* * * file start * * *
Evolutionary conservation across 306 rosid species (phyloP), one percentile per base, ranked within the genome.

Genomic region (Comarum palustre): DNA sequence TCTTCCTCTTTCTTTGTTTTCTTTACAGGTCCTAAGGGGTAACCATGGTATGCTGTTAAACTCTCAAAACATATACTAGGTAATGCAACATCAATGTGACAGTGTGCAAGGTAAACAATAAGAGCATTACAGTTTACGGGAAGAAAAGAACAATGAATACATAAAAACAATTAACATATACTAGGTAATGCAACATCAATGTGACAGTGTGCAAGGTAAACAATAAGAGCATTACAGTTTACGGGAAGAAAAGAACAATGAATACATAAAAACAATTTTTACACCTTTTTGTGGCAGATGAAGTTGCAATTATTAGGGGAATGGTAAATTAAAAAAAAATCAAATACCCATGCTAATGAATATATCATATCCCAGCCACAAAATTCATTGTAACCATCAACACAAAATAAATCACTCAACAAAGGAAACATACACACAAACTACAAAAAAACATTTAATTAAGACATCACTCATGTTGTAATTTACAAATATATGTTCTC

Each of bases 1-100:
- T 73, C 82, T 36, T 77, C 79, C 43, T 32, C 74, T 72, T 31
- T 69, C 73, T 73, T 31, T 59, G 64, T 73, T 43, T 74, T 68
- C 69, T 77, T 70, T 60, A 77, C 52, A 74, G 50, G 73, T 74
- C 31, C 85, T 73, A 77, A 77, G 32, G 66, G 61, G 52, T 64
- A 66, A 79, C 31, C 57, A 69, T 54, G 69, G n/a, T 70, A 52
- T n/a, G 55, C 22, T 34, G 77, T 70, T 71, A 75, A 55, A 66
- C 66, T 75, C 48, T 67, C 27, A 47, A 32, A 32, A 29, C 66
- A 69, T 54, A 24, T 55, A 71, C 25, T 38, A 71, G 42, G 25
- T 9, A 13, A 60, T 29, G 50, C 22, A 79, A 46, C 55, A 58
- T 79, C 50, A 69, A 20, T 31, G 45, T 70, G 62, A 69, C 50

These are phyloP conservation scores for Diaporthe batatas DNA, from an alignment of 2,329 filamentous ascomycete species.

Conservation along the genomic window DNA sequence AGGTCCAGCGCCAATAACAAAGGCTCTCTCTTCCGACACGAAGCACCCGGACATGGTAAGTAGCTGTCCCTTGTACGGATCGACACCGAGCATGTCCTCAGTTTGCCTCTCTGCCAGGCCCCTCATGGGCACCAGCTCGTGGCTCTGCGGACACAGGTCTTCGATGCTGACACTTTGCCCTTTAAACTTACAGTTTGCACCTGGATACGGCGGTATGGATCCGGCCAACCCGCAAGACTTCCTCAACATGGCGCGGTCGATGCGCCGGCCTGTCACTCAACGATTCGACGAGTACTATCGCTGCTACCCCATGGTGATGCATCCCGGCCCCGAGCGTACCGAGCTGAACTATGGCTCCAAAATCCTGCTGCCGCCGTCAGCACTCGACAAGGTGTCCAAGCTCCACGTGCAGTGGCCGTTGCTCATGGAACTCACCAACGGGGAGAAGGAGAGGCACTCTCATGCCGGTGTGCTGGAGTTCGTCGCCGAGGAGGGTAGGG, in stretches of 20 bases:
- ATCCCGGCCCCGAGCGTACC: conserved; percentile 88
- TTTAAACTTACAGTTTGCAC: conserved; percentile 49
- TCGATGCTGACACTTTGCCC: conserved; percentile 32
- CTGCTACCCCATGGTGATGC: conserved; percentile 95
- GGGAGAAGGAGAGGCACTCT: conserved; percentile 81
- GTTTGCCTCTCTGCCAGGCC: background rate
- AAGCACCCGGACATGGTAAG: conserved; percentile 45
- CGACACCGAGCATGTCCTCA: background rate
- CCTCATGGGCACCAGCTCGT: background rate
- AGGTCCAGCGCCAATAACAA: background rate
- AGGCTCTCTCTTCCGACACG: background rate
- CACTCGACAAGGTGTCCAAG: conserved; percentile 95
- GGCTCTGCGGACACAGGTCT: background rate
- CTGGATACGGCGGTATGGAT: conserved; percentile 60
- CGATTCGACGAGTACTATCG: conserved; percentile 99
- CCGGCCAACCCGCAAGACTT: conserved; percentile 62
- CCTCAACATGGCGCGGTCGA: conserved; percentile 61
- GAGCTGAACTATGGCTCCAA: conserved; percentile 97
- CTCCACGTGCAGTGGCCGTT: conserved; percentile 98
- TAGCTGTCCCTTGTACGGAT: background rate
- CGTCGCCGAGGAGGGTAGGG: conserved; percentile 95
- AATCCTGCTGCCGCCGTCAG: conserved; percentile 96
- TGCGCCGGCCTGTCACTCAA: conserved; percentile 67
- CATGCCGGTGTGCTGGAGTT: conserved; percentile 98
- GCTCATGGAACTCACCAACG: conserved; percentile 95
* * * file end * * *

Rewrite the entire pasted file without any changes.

Evolutionary conservation across 306 rosid species (phyloP), one percentile per base, ranked within the genome.

Genomic region (Comarum palustre): DNA sequence TCTTCCTCTTTCTTTGTTTTCTTTACAGGTCCTAAGGGGTAACCATGGTATGCTGTTAAACTCTCAAAACATATACTAGGTAATGCAACATCAATGTGACAGTGTGCAAGGTAAACAATAAGAGCATTACAGTTTACGGGAAGAAAAGAACAATGAATACATAAAAACAATTAACATATACTAGGTAATGCAACATCAATGTGACAGTGTGCAAGGTAAACAATAAGAGCATTACAGTTTACGGGAAGAAAAGAACAATGAATACATAAAAACAATTTTTACACCTTTTTGTGGCAGATGAAGTTGCAATTATTAGGGGAATGGTAAATTAAAAAAAAATCAAATACCCATGCTAATGAATATATCATATCCCAGCCACAAAATTCATTGTAACCATCAACACAAAATAAATCACTCAACAAAGGAAACATACACACAAACTACAAAAAAACATTTAATTAAGACATCACTCATGTTGTAATTTACAAATATATGTTCTC

Each of bases 1-100:
- T 73, C 82, T 36, T 77, C 79, C 43, T 32, C 74, T 72, T 31
- T 69, C 73, T 73, T 31, T 59, G 64, T 73, T 43, T 74, T 68
- C 69, T 77, T 70, T 60, A 77, C 52, A 74, G 50, G 73, T 74
- C 31, C 85, T 73, A 77, A 77, G 32, G 66, G 61, G 52, T 64
- A 66, A 79, C 31, C 57, A 69, T 54, G 69, G n/a, T 70, A 52
- T n/a, G 55, C 22, T 34, G 77, T 70, T 71, A 75, A 55, A 66
- C 66, T 75, C 48, T 67, C 27, A 47, A 32, A 32, A 29, C 66
- A 69, T 54, A 24, T 55, A 71, C 25, T 38, A 71, G 42, G 25
- T 9, A 13, A 60, T 29, G 50, C 22, A 79, A 46, C 55, A 58
- T 79, C 50, A 69, A 20, T 31, G 45, T 70, G 62, A 69, C 50

These are phyloP conservation scores for Diaporthe batatas DNA, from an alignment of 2,329 filamentous ascomycete species.

Conservation along the genomic window DNA sequence AGGTCCAGCGCCAATAACAAAGGCTCTCTCTTCCGACACGAAGCACCCGGACATGGTAAGTAGCTGTCCCTTGTACGGATCGACACCGAGCATGTCCTCAGTTTGCCTCTCTGCCAGGCCCCTCATGGGCACCAGCTCGTGGCTCTGCGGACACAGGTCTTCGATGCTGACACTTTGCCCTTTAAACTTACAGTTTGCACCTGGATACGGCGGTATGGATCCGGCCAACCCGCAAGACTTCCTCAACATGGCGCGGTCGATGCGCCGGCCTGTCACTCAACGATTCGACGAGTACTATCGCTGCTACCCCATGGTGATGCATCCCGGCCCCGAGCGTACCGAGCTGAACTATGGCTCCAAAATCCTGCTGCCGCCGTCAGCACTCGACAAGGTGTCCAAGCTCCACGTGCAGTGGCCGTTGCTCATGGAACTCACCAACGGGGAGAAGGAGAGGCACTCTCATGCCGGTGTGCTGGAGTTCGTCGCCGAGGAGGGTAGGG, in stretches of 20 bases:
- ATCCCGGCCCCGAGCGTACC: conserved; percentile 88
- TTTAAACTTACAGTTTGCAC: conserved; percentile 49
- TCGATGCTGACACTTTGCCC: conserved; percentile 32
- CTGCTACCCCATGGTGATGC: conserved; percentile 95
- GGGAGAAGGAGAGGCACTCT: conserved; percentile 81
- GTTTGCCTCTCTGCCAGGCC: background rate
- AAGCACCCGGACATGGTAAG: conserved; percentile 45
- CGACACCGAGCATGTCCTCA: background rate
- CCTCATGGGCACCAGCTCGT: background rate
- AGGTCCAGCGCCAATAACAA: background rate
- AGGCTCTCTCTTCCGACACG: background rate
- CACTCGACAAGGTGTCCAAG: conserved; percentile 95
- GGCTCTGCGGACACAGGTCT: background rate
- CTGGATACGGCGGTATGGAT: conserved; percentile 60
- CGATTCGACGAGTACTATCG: conserved; percentile 99
- CCGGCCAACCCGCAAGACTT: conserved; percentile 62
- CCTCAACATGGCGCGGTCGA: conserved; percentile 61
- GAGCTGAACTATGGCTCCAA: conserved; percentile 97
- CTCCACGTGCAGTGGCCGTT: conserved; percentile 98
- TAGCTGTCCCTTGTACGGAT: background rate
- CGTCGCCGAGGAGGGTAGGG: conserved; percentile 95
- AATCCTGCTGCCGCCGTCAG: conserved; percentile 96
- TGCGCCGGCCTGTCACTCAA: conserved; percentile 67
- CATGCCGGTGTGCTGGAGTT: conserved; percentile 98
- GCTCATGGAACTCACCAACG: conserved; percentile 95